Having been working in the city for the last three and a half years, first on Castlereagh Street and, since last October, George Street, I’ve developed something of a love-hate relationship with the place. It is, in its own way, rather ugly at times; crowded, noisy, busy and dotted with blackened gum. Along Pitt Street, the monorail sits like stitches on a sore, old wound; its pylons covered with grime and the ill-fitting papier maché of advertisements. In other places, the smog-darkened concrete, the dusty marble cladding, the spattered glass of the many tired, generic buildings, looms above the pavement. There are places where the skyline is boxy and dull, where contrasting architectural ambitions sit like class warfare writ large. There are places where aesthetics have not had a look in; where the roller-doors and security grills guard the crooked shopfronts that wear their clashing colours like bad fashion.
Yet there are also places where aesthetics have won out. Viewed from the Botanic Gardens, the skyline is certainly something to behold. Tall and impressively weightless, the more thoughtful and picturesque designs of architects like Renzo Piano give the city a distinctly timeless modernity. The clean sheen of the newly renovated Pitt Street Mall is a congenial oasis amidst the traffic-huddled streets. The open view of St Mary’s across Hyde Park is genuinely grandiose; the trees and fountains of this expanse, the pool of reflection, the long avenues under the canopy, all offer respite. The Art Gallery, the Gardens and Domain are arguably outside the CBD, yet so close as to have a very intrinsic relationship with it and give direct refuge from it.
Inside, behind the facades, beneath the pavements, countless holes in the wall offer a range of snacks and diversions. In these places in particular, the Asian-ification of Sydney moves apace. From Town Hall down to Railway Square, and even beyond, from Elizabeth Street down to Sussex Street, the dominance of Asian shops and business is very apparent. A whole range of new Korean and Japanese restaurants have opened in the last few years; along with ever more shops selling foreign groceries, Asian fashions, accessories and trinkets. The expansion of Chinatown might be commercially driven, yet it is also a cultural phenomenon that reflects the growth of one of the few true communities that inhabit the CDB. Personally, I see it as a great improvement. The new life downtown is not only far better than the empty wasteland of two decades ago, it has made the slummy end of the city centre truly exotic.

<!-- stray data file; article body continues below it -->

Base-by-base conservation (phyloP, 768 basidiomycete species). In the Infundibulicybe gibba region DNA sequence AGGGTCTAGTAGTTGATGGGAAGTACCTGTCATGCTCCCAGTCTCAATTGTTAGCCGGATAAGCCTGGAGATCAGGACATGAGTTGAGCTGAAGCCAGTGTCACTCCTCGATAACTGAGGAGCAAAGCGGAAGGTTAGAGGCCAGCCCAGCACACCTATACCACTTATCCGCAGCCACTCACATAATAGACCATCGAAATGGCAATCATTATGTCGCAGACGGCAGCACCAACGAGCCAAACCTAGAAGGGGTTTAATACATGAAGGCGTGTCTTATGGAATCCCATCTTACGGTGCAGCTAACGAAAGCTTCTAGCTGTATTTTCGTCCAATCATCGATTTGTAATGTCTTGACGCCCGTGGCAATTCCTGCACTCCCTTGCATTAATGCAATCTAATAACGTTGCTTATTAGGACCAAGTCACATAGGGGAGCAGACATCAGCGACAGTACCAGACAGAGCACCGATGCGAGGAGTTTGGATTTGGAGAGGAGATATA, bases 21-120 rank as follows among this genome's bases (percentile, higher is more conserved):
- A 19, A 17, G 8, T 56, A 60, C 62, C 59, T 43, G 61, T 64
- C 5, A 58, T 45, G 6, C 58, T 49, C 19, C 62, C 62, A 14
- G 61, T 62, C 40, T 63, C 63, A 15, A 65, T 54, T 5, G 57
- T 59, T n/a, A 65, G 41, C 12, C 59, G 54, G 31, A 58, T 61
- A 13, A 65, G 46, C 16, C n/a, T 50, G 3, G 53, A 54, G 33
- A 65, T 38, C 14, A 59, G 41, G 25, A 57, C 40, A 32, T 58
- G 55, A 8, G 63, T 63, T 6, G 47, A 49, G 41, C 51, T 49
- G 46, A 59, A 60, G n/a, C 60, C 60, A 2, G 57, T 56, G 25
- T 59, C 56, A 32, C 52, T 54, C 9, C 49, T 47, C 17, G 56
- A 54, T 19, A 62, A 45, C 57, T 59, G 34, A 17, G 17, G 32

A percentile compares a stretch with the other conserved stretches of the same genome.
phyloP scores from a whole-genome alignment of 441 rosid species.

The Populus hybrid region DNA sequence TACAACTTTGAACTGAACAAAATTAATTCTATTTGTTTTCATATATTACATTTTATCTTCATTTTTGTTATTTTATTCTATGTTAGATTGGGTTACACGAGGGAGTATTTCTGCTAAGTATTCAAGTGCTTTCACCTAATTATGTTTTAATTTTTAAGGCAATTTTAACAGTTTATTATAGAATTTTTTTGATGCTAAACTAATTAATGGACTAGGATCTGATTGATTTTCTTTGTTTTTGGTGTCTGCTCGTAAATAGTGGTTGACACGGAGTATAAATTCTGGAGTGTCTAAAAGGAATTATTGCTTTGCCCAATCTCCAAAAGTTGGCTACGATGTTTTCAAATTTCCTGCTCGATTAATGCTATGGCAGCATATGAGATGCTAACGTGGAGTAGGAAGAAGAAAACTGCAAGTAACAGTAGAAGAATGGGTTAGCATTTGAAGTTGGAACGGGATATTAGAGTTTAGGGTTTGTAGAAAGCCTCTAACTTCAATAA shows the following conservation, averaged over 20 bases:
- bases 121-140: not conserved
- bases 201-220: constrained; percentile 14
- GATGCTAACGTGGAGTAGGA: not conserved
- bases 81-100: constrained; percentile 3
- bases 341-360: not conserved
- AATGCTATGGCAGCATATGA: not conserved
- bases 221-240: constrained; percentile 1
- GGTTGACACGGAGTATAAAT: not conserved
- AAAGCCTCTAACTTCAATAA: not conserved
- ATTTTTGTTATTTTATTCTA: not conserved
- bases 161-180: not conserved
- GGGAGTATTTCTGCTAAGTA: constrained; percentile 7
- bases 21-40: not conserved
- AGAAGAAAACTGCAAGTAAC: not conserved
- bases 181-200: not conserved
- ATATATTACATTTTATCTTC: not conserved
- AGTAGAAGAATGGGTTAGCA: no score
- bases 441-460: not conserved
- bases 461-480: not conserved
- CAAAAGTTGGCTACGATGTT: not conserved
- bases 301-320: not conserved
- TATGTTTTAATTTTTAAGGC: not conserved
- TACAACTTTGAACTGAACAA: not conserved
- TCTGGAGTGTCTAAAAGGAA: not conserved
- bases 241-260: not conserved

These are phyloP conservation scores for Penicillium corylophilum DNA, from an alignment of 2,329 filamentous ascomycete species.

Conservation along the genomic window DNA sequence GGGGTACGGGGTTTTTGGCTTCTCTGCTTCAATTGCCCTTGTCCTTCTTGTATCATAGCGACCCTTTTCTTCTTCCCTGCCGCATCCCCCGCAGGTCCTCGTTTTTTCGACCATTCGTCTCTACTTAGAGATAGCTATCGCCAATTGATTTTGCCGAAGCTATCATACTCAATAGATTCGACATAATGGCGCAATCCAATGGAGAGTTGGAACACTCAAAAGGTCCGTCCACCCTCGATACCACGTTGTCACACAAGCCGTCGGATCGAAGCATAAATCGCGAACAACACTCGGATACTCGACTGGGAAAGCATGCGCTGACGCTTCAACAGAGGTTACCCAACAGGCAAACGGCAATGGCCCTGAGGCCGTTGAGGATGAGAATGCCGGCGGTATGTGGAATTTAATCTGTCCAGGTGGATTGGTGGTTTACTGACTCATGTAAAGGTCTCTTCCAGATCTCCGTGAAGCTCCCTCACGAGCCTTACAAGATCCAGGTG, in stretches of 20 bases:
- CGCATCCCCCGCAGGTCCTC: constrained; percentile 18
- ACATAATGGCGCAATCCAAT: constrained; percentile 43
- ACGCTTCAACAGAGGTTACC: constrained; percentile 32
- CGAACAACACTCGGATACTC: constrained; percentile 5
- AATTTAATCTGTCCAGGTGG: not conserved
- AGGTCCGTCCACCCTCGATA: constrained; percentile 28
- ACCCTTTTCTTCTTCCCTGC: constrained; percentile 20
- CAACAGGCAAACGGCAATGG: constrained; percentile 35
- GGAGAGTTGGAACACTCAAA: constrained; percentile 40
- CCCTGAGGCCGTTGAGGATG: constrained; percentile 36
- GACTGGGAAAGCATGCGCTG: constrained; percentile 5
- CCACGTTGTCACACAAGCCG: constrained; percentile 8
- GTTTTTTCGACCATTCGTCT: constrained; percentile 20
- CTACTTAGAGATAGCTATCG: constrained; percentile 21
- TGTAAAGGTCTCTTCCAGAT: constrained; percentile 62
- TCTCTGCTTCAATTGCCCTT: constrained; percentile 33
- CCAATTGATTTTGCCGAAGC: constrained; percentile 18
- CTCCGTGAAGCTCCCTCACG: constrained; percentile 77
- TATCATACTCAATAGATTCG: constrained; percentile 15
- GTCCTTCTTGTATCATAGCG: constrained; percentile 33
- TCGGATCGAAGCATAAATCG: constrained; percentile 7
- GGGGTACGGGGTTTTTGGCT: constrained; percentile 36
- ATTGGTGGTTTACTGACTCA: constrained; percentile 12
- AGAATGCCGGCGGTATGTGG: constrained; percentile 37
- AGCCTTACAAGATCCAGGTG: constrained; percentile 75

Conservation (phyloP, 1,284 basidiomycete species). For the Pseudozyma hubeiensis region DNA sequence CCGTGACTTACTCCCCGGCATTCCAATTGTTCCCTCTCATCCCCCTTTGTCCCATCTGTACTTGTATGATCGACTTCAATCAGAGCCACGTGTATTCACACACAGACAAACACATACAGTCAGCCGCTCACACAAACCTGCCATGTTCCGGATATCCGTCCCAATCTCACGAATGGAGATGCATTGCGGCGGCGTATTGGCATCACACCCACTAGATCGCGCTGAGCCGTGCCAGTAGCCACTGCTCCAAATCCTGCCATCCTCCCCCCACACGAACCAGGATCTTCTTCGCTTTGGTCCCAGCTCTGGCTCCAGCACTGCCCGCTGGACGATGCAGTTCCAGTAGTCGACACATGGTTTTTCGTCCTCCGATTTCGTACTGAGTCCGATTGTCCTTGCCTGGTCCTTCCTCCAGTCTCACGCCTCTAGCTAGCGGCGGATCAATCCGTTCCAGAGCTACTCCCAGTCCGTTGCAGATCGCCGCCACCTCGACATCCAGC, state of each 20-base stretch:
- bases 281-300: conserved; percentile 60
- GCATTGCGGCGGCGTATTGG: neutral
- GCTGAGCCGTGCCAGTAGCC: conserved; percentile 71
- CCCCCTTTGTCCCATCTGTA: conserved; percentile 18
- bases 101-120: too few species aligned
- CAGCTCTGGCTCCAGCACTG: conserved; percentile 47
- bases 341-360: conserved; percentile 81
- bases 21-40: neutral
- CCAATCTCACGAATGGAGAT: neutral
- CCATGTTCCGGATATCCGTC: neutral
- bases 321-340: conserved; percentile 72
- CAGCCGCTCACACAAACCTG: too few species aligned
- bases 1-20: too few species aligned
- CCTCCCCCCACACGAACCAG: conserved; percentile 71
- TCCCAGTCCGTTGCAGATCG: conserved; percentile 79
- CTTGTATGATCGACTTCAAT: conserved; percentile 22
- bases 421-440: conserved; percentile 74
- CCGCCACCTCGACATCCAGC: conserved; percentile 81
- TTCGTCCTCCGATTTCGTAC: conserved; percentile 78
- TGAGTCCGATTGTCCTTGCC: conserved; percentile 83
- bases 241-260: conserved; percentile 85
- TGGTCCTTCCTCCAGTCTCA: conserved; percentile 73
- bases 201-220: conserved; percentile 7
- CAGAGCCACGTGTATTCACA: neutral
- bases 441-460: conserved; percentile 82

There is also a powerfully vibrant energy to the city. The old, carpeted pubs that hang on the corners from Park Street down to Central; the Windsor, the Criterion, the Coronation, the Edinburgh Castle, The Sir John Young, The Century Tavern, Stratton’s Hotel, all these places fill in the late afternoons and spill their noise and patrons onto the streets. It all seems, at times, rather cheap and tawdry; very lowest common denominator, tasteless and with little attention to detail, yet the pubs, the take-aways, the convenience stores, the internet dens, the gaming parlours, the multiplex, the discount fashion shops, the bubble tea and Ramen joints, the hairdressers and dry-cleaners, all give this end of town an exciting buzz.
The city does indeed make an interesting subject, and every day, when I get off the bus at Town Hall, it feels like being right in the middle of the mayhem. The buskers, homeless people, charity fundraisers, shoppers, students, suits, service staff, all mill about, busily doing either something or nothing. It’s oddly thrilling, if rather disappointingly unattractive. Still, such is life!
These photos, of course, don’t necessarily reflect all mentioned above. They are mostly taken downtown, but there are also some from Newtown and Glebe, and a couple from a very good Hallowe’en party. But still, I had to write something! Enjoy.